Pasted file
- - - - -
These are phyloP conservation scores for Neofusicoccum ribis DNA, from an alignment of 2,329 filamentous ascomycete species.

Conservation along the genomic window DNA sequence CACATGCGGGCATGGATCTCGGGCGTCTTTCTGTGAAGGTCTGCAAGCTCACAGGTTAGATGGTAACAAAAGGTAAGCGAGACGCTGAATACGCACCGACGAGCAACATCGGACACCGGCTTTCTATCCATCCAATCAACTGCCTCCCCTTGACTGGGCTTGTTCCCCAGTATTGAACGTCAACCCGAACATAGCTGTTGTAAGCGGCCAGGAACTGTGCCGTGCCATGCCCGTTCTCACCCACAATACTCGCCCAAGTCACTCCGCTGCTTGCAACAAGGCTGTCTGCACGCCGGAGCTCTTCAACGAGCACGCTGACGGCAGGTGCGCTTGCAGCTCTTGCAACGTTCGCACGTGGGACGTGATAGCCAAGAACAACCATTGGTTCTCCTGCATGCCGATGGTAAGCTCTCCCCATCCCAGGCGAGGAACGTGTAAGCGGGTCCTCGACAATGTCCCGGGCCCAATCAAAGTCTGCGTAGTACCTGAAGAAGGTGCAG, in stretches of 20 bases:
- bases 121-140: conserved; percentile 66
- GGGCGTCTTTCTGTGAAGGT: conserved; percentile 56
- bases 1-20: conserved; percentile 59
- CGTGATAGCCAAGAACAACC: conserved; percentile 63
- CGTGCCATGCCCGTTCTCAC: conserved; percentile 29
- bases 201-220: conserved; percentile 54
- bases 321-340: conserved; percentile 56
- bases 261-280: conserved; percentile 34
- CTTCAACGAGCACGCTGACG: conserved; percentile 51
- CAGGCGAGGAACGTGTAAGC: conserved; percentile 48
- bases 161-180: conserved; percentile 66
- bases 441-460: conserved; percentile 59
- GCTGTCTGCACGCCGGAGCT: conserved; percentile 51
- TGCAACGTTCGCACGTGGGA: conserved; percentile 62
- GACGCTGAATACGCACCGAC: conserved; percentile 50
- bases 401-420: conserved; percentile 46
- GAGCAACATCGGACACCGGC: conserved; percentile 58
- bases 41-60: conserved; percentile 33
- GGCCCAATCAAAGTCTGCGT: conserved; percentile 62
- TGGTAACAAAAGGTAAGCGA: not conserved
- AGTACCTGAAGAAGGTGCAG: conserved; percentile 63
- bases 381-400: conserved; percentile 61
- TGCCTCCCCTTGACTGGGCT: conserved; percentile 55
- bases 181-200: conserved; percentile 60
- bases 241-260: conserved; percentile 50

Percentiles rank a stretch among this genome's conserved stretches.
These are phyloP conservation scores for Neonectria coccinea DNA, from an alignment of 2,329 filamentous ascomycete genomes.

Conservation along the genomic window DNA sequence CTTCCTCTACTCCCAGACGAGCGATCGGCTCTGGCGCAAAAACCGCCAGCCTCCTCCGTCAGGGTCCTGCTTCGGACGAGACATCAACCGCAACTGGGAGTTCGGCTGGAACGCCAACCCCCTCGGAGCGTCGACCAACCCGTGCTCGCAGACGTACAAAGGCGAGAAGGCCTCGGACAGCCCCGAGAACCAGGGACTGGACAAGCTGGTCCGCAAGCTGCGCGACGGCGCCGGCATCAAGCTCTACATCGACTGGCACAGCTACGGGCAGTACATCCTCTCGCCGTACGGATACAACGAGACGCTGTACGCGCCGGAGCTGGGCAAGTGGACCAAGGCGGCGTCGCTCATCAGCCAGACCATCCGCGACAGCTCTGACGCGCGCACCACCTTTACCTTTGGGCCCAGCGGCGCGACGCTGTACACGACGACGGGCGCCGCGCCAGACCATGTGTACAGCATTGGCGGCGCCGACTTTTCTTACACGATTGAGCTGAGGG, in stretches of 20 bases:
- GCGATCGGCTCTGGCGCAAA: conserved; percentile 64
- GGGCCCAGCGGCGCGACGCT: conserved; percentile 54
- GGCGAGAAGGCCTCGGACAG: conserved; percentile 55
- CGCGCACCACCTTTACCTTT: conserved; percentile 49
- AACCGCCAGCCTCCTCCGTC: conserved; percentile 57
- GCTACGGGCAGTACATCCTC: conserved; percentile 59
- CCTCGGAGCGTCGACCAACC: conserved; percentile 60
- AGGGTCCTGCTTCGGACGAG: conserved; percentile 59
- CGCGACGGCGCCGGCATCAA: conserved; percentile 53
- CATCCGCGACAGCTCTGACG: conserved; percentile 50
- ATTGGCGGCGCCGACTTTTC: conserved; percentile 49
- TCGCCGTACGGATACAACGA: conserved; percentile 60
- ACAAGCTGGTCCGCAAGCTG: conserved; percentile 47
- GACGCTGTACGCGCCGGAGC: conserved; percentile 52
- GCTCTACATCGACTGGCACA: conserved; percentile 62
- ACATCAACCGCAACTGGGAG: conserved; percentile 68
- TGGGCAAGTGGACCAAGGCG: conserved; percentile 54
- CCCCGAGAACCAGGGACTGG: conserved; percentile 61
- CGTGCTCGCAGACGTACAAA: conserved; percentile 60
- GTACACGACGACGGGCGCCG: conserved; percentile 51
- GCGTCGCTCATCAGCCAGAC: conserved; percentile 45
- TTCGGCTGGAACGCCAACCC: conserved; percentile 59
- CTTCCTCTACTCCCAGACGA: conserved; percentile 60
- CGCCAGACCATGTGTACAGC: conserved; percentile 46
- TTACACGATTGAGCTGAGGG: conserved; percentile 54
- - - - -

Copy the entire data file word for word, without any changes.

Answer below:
These are phyloP conservation scores for Neofusicoccum ribis DNA, from an alignment of 2,329 filamentous ascomycete species.

Conservation along the genomic window DNA sequence CACATGCGGGCATGGATCTCGGGCGTCTTTCTGTGAAGGTCTGCAAGCTCACAGGTTAGATGGTAACAAAAGGTAAGCGAGACGCTGAATACGCACCGACGAGCAACATCGGACACCGGCTTTCTATCCATCCAATCAACTGCCTCCCCTTGACTGGGCTTGTTCCCCAGTATTGAACGTCAACCCGAACATAGCTGTTGTAAGCGGCCAGGAACTGTGCCGTGCCATGCCCGTTCTCACCCACAATACTCGCCCAAGTCACTCCGCTGCTTGCAACAAGGCTGTCTGCACGCCGGAGCTCTTCAACGAGCACGCTGACGGCAGGTGCGCTTGCAGCTCTTGCAACGTTCGCACGTGGGACGTGATAGCCAAGAACAACCATTGGTTCTCCTGCATGCCGATGGTAAGCTCTCCCCATCCCAGGCGAGGAACGTGTAAGCGGGTCCTCGACAATGTCCCGGGCCCAATCAAAGTCTGCGTAGTACCTGAAGAAGGTGCAG, in stretches of 20 bases:
- bases 121-140: conserved; percentile 66
- GGGCGTCTTTCTGTGAAGGT: conserved; percentile 56
- bases 1-20: conserved; percentile 59
- CGTGATAGCCAAGAACAACC: conserved; percentile 63
- CGTGCCATGCCCGTTCTCAC: conserved; percentile 29
- bases 201-220: conserved; percentile 54
- bases 321-340: conserved; percentile 56
- bases 261-280: conserved; percentile 34
- CTTCAACGAGCACGCTGACG: conserved; percentile 51
- CAGGCGAGGAACGTGTAAGC: conserved; percentile 48
- bases 161-180: conserved; percentile 66
- bases 441-460: conserved; percentile 59
- GCTGTCTGCACGCCGGAGCT: conserved; percentile 51
- TGCAACGTTCGCACGTGGGA: conserved; percentile 62
- GACGCTGAATACGCACCGAC: conserved; percentile 50
- bases 401-420: conserved; percentile 46
- GAGCAACATCGGACACCGGC: conserved; percentile 58
- bases 41-60: conserved; percentile 33
- GGCCCAATCAAAGTCTGCGT: conserved; percentile 62
- TGGTAACAAAAGGTAAGCGA: not conserved
- AGTACCTGAAGAAGGTGCAG: conserved; percentile 63
- bases 381-400: conserved; percentile 61
- TGCCTCCCCTTGACTGGGCT: conserved; percentile 55
- bases 181-200: conserved; percentile 60
- bases 241-260: conserved; percentile 50

Percentiles rank a stretch among this genome's conserved stretches.
These are phyloP conservation scores for Neonectria coccinea DNA, from an alignment of 2,329 filamentous ascomycete genomes.

Conservation along the genomic window DNA sequence CTTCCTCTACTCCCAGACGAGCGATCGGCTCTGGCGCAAAAACCGCCAGCCTCCTCCGTCAGGGTCCTGCTTCGGACGAGACATCAACCGCAACTGGGAGTTCGGCTGGAACGCCAACCCCCTCGGAGCGTCGACCAACCCGTGCTCGCAGACGTACAAAGGCGAGAAGGCCTCGGACAGCCCCGAGAACCAGGGACTGGACAAGCTGGTCCGCAAGCTGCGCGACGGCGCCGGCATCAAGCTCTACATCGACTGGCACAGCTACGGGCAGTACATCCTCTCGCCGTACGGATACAACGAGACGCTGTACGCGCCGGAGCTGGGCAAGTGGACCAAGGCGGCGTCGCTCATCAGCCAGACCATCCGCGACAGCTCTGACGCGCGCACCACCTTTACCTTTGGGCCCAGCGGCGCGACGCTGTACACGACGACGGGCGCCGCGCCAGACCATGTGTACAGCATTGGCGGCGCCGACTTTTCTTACACGATTGAGCTGAGGG, in stretches of 20 bases:
- GCGATCGGCTCTGGCGCAAA: conserved; percentile 64
- GGGCCCAGCGGCGCGACGCT: conserved; percentile 54
- GGCGAGAAGGCCTCGGACAG: conserved; percentile 55
- CGCGCACCACCTTTACCTTT: conserved; percentile 49
- AACCGCCAGCCTCCTCCGTC: conserved; percentile 57
- GCTACGGGCAGTACATCCTC: conserved; percentile 59
- CCTCGGAGCGTCGACCAACC: conserved; percentile 60
- AGGGTCCTGCTTCGGACGAG: conserved; percentile 59
- CGCGACGGCGCCGGCATCAA: conserved; percentile 53
- CATCCGCGACAGCTCTGACG: conserved; percentile 50
- ATTGGCGGCGCCGACTTTTC: conserved; percentile 49
- TCGCCGTACGGATACAACGA: conserved; percentile 60
- ACAAGCTGGTCCGCAAGCTG: conserved; percentile 47
- GACGCTGTACGCGCCGGAGC: conserved; percentile 52
- GCTCTACATCGACTGGCACA: conserved; percentile 62
- ACATCAACCGCAACTGGGAG: conserved; percentile 68
- TGGGCAAGTGGACCAAGGCG: conserved; percentile 54
- CCCCGAGAACCAGGGACTGG: conserved; percentile 61
- CGTGCTCGCAGACGTACAAA: conserved; percentile 60
- GTACACGACGACGGGCGCCG: conserved; percentile 51
- GCGTCGCTCATCAGCCAGAC: conserved; percentile 45
- TTCGGCTGGAACGCCAACCC: conserved; percentile 59
- CTTCCTCTACTCCCAGACGA: conserved; percentile 60
- CGCCAGACCATGTGTACAGC: conserved; percentile 46
- TTACACGATTGAGCTGAGGG: conserved; percentile 54